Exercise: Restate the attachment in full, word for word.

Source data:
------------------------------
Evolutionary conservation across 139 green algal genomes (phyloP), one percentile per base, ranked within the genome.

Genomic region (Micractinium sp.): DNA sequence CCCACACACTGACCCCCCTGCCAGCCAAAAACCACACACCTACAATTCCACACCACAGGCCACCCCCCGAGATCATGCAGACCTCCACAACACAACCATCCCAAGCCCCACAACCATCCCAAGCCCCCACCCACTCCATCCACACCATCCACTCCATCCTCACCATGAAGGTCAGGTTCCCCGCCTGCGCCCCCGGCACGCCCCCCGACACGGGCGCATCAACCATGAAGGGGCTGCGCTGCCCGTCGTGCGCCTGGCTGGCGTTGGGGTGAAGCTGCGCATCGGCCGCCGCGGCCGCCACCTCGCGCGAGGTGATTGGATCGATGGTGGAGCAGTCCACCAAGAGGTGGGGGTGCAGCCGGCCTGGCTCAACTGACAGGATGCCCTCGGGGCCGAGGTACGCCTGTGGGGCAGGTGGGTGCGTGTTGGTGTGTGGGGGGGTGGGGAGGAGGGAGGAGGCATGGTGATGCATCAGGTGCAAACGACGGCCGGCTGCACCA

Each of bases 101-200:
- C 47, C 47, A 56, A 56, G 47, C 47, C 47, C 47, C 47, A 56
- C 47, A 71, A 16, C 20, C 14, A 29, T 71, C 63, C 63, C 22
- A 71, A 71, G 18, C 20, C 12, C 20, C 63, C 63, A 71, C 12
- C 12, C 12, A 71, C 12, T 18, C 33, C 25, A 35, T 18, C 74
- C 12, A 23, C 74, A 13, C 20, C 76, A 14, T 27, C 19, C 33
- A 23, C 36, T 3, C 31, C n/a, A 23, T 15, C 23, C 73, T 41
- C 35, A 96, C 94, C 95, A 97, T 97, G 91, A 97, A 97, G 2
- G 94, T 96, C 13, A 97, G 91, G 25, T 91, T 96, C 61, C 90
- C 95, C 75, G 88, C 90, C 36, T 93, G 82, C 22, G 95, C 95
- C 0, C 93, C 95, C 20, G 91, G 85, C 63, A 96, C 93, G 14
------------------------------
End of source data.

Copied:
Evolutionary conservation across 139 green algal genomes (phyloP), one percentile per base, ranked within the genome.

Genomic region (Micractinium sp.): DNA sequence CCCACACACTGACCCCCCTGCCAGCCAAAAACCACACACCTACAATTCCACACCACAGGCCACCCCCCGAGATCATGCAGACCTCCACAACACAACCATCCCAAGCCCCACAACCATCCCAAGCCCCCACCCACTCCATCCACACCATCCACTCCATCCTCACCATGAAGGTCAGGTTCCCCGCCTGCGCCCCCGGCACGCCCCCCGACACGGGCGCATCAACCATGAAGGGGCTGCGCTGCCCGTCGTGCGCCTGGCTGGCGTTGGGGTGAAGCTGCGCATCGGCCGCCGCGGCCGCCACCTCGCGCGAGGTGATTGGATCGATGGTGGAGCAGTCCACCAAGAGGTGGGGGTGCAGCCGGCCTGGCTCAACTGACAGGATGCCCTCGGGGCCGAGGTACGCCTGTGGGGCAGGTGGGTGCGTGTTGGTGTGTGGGGGGGTGGGGAGGAGGGAGGAGGCATGGTGATGCATCAGGTGCAAACGACGGCCGGCTGCACCA

Each of bases 101-200:
- C 47, C 47, A 56, A 56, G 47, C 47, C 47, C 47, C 47, A 56
- C 47, A 71, A 16, C 20, C 14, A 29, T 71, C 63, C 63, C 22
- A 71, A 71, G 18, C 20, C 12, C 20, C 63, C 63, A 71, C 12
- C 12, C 12, A 71, C 12, T 18, C 33, C 25, A 35, T 18, C 74
- C 12, A 23, C 74, A 13, C 20, C 76, A 14, T 27, C 19, C 33
- A 23, C 36, T 3, C 31, C n/a, A 23, T 15, C 23, C 73, T 41
- C 35, A 96, C 94, C 95, A 97, T 97, G 91, A 97, A 97, G 2
- G 94, T 96, C 13, A 97, G 91, G 25, T 91, T 96, C 61, C 90
- C 95, C 75, G 88, C 90, C 36, T 93, G 82, C 22, G 95, C 95
- C 0, C 93, C 95, C 20, G 91, G 85, C 63, A 96, C 93, G 14